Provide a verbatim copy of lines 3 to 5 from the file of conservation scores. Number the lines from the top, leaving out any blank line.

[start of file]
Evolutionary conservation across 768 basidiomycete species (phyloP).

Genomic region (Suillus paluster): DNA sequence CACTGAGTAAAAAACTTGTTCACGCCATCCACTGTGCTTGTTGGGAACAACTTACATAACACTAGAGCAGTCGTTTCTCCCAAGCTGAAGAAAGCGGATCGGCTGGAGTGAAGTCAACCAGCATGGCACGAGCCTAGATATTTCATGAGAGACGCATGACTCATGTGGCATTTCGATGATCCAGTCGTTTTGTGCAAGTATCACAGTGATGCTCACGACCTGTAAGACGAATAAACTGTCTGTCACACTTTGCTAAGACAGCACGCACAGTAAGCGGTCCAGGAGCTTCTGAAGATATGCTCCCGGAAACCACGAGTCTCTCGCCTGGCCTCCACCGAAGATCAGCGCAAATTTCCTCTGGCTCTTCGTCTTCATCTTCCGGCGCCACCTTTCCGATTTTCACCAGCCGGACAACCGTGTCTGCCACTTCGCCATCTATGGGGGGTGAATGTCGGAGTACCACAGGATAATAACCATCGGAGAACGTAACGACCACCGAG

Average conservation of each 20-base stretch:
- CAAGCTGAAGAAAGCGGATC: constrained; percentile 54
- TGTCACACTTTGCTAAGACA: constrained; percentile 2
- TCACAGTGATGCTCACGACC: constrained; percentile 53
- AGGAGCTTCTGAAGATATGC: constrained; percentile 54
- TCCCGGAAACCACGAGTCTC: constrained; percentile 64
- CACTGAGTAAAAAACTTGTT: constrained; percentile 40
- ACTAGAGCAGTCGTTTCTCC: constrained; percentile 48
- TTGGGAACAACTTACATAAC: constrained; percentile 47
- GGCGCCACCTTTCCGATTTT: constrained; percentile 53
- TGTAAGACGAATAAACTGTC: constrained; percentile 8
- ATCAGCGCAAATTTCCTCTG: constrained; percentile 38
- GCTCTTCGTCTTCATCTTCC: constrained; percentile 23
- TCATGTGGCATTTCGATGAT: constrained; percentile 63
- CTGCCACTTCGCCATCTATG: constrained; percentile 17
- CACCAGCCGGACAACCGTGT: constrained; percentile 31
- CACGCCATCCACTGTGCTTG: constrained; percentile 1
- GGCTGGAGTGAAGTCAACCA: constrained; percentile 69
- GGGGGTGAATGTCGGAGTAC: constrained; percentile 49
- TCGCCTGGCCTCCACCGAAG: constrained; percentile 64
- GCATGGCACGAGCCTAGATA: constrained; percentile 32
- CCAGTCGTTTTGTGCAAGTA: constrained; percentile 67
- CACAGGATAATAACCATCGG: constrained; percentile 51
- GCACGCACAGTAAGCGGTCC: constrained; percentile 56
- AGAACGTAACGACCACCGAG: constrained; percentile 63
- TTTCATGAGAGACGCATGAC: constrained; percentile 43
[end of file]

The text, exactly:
Average conservation of each 20-base stretch:
- CAAGCTGAAGAAAGCGGATC: constrained; percentile 54
- TGTCACACTTTGCTAAGACA: constrained; percentile 2